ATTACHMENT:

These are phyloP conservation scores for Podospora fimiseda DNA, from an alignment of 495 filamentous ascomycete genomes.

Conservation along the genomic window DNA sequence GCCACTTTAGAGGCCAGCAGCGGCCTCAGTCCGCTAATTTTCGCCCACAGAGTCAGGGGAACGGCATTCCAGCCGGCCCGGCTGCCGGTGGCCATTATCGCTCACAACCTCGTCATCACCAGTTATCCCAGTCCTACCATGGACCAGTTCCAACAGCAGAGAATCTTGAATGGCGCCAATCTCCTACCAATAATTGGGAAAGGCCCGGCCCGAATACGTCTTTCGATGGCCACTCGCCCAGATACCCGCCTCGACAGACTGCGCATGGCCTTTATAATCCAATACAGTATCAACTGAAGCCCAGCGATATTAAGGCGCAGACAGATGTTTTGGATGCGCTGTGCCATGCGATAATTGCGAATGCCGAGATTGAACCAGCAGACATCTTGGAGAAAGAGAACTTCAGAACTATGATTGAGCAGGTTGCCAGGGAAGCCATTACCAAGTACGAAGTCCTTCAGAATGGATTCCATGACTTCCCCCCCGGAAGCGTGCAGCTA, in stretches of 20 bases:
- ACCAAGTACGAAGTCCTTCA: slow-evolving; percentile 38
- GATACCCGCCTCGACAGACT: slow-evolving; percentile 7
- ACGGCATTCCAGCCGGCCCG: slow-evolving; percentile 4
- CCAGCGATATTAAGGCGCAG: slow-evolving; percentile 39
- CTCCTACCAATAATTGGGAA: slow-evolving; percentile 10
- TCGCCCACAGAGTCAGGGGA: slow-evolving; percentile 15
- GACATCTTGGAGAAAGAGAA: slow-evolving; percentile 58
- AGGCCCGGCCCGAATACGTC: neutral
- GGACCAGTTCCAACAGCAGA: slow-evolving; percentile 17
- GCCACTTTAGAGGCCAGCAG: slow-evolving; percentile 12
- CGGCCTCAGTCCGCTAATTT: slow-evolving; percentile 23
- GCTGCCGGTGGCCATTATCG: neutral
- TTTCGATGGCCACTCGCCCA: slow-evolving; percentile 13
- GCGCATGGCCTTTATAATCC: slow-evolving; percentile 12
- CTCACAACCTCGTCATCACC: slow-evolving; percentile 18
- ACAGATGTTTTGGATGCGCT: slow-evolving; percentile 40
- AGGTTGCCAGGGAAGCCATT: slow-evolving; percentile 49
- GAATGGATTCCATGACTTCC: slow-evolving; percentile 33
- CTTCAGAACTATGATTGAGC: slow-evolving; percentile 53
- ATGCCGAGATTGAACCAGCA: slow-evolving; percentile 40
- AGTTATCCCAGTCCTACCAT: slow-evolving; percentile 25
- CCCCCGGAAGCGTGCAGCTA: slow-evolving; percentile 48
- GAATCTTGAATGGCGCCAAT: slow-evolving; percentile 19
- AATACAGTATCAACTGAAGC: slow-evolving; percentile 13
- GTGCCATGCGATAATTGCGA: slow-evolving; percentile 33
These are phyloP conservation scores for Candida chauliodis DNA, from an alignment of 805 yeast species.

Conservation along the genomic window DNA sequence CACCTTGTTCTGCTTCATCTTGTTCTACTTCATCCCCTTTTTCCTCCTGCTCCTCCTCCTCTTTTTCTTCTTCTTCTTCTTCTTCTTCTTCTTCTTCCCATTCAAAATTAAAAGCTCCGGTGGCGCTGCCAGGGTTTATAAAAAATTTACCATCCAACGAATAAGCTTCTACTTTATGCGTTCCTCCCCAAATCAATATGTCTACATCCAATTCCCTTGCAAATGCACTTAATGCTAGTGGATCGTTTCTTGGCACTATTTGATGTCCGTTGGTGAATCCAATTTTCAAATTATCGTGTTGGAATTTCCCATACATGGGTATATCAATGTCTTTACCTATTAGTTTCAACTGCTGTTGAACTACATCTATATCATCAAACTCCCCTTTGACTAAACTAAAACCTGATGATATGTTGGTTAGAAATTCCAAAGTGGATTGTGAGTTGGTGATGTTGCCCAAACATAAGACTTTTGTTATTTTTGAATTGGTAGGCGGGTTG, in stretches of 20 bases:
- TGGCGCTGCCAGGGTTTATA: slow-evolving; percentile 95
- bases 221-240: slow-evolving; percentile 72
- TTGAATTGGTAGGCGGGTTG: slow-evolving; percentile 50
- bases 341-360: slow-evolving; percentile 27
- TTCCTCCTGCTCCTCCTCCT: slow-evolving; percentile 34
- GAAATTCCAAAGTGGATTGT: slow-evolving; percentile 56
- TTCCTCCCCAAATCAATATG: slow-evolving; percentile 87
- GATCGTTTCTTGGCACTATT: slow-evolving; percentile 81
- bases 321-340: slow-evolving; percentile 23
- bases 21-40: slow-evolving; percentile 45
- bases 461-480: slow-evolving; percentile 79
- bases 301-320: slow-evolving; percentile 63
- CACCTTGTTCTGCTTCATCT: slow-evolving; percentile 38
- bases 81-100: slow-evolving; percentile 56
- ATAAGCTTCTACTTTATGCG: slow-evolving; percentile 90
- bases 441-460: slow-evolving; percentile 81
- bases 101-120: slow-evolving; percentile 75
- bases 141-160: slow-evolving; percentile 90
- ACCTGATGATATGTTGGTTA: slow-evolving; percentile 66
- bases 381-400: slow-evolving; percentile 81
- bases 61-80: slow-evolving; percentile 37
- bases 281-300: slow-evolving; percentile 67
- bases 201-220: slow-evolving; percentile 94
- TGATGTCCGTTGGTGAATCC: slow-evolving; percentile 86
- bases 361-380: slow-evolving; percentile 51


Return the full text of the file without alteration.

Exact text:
These are phyloP conservation scores for Podospora fimiseda DNA, from an alignment of 495 filamentous ascomycete genomes.

Conservation along the genomic window DNA sequence GCCACTTTAGAGGCCAGCAGCGGCCTCAGTCCGCTAATTTTCGCCCACAGAGTCAGGGGAACGGCATTCCAGCCGGCCCGGCTGCCGGTGGCCATTATCGCTCACAACCTCGTCATCACCAGTTATCCCAGTCCTACCATGGACCAGTTCCAACAGCAGAGAATCTTGAATGGCGCCAATCTCCTACCAATAATTGGGAAAGGCCCGGCCCGAATACGTCTTTCGATGGCCACTCGCCCAGATACCCGCCTCGACAGACTGCGCATGGCCTTTATAATCCAATACAGTATCAACTGAAGCCCAGCGATATTAAGGCGCAGACAGATGTTTTGGATGCGCTGTGCCATGCGATAATTGCGAATGCCGAGATTGAACCAGCAGACATCTTGGAGAAAGAGAACTTCAGAACTATGATTGAGCAGGTTGCCAGGGAAGCCATTACCAAGTACGAAGTCCTTCAGAATGGATTCCATGACTTCCCCCCCGGAAGCGTGCAGCTA, in stretches of 20 bases:
- ACCAAGTACGAAGTCCTTCA: slow-evolving; percentile 38
- GATACCCGCCTCGACAGACT: slow-evolving; percentile 7
- ACGGCATTCCAGCCGGCCCG: slow-evolving; percentile 4
- CCAGCGATATTAAGGCGCAG: slow-evolving; percentile 39
- CTCCTACCAATAATTGGGAA: slow-evolving; percentile 10
- TCGCCCACAGAGTCAGGGGA: slow-evolving; percentile 15
- GACATCTTGGAGAAAGAGAA: slow-evolving; percentile 58
- AGGCCCGGCCCGAATACGTC: neutral
- GGACCAGTTCCAACAGCAGA: slow-evolving; percentile 17
- GCCACTTTAGAGGCCAGCAG: slow-evolving; percentile 12
- CGGCCTCAGTCCGCTAATTT: slow-evolving; percentile 23
- GCTGCCGGTGGCCATTATCG: neutral
- TTTCGATGGCCACTCGCCCA: slow-evolving; percentile 13
- GCGCATGGCCTTTATAATCC: slow-evolving; percentile 12
- CTCACAACCTCGTCATCACC: slow-evolving; percentile 18
- ACAGATGTTTTGGATGCGCT: slow-evolving; percentile 40
- AGGTTGCCAGGGAAGCCATT: slow-evolving; percentile 49
- GAATGGATTCCATGACTTCC: slow-evolving; percentile 33
- CTTCAGAACTATGATTGAGC: slow-evolving; percentile 53
- ATGCCGAGATTGAACCAGCA: slow-evolving; percentile 40
- AGTTATCCCAGTCCTACCAT: slow-evolving; percentile 25
- CCCCCGGAAGCGTGCAGCTA: slow-evolving; percentile 48
- GAATCTTGAATGGCGCCAAT: slow-evolving; percentile 19
- AATACAGTATCAACTGAAGC: slow-evolving; percentile 13
- GTGCCATGCGATAATTGCGA: slow-evolving; percentile 33
These are phyloP conservation scores for Candida chauliodis DNA, from an alignment of 805 yeast species.

Conservation along the genomic window DNA sequence CACCTTGTTCTGCTTCATCTTGTTCTACTTCATCCCCTTTTTCCTCCTGCTCCTCCTCCTCTTTTTCTTCTTCTTCTTCTTCTTCTTCTTCTTCTTCCCATTCAAAATTAAAAGCTCCGGTGGCGCTGCCAGGGTTTATAAAAAATTTACCATCCAACGAATAAGCTTCTACTTTATGCGTTCCTCCCCAAATCAATATGTCTACATCCAATTCCCTTGCAAATGCACTTAATGCTAGTGGATCGTTTCTTGGCACTATTTGATGTCCGTTGGTGAATCCAATTTTCAAATTATCGTGTTGGAATTTCCCATACATGGGTATATCAATGTCTTTACCTATTAGTTTCAACTGCTGTTGAACTACATCTATATCATCAAACTCCCCTTTGACTAAACTAAAACCTGATGATATGTTGGTTAGAAATTCCAAAGTGGATTGTGAGTTGGTGATGTTGCCCAAACATAAGACTTTTGTTATTTTTGAATTGGTAGGCGGGTTG, in stretches of 20 bases:
- TGGCGCTGCCAGGGTTTATA: slow-evolving; percentile 95
- bases 221-240: slow-evolving; percentile 72
- TTGAATTGGTAGGCGGGTTG: slow-evolving; percentile 50
- bases 341-360: slow-evolving; percentile 27
- TTCCTCCTGCTCCTCCTCCT: slow-evolving; percentile 34
- GAAATTCCAAAGTGGATTGT: slow-evolving; percentile 56
- TTCCTCCCCAAATCAATATG: slow-evolving; percentile 87
- GATCGTTTCTTGGCACTATT: slow-evolving; percentile 81
- bases 321-340: slow-evolving; percentile 23
- bases 21-40: slow-evolving; percentile 45
- bases 461-480: slow-evolving; percentile 79
- bases 301-320: slow-evolving; percentile 63
- CACCTTGTTCTGCTTCATCT: slow-evolving; percentile 38
- bases 81-100: slow-evolving; percentile 56
- ATAAGCTTCTACTTTATGCG: slow-evolving; percentile 90
- bases 441-460: slow-evolving; percentile 81
- bases 101-120: slow-evolving; percentile 75
- bases 141-160: slow-evolving; percentile 90
- ACCTGATGATATGTTGGTTA: slow-evolving; percentile 66
- bases 381-400: slow-evolving; percentile 81
- bases 61-80: slow-evolving; percentile 37
- bases 281-300: slow-evolving; percentile 67
- bases 201-220: slow-evolving; percentile 94
- TGATGTCCGTTGGTGAATCC: slow-evolving; percentile 86
- bases 361-380: slow-evolving; percentile 51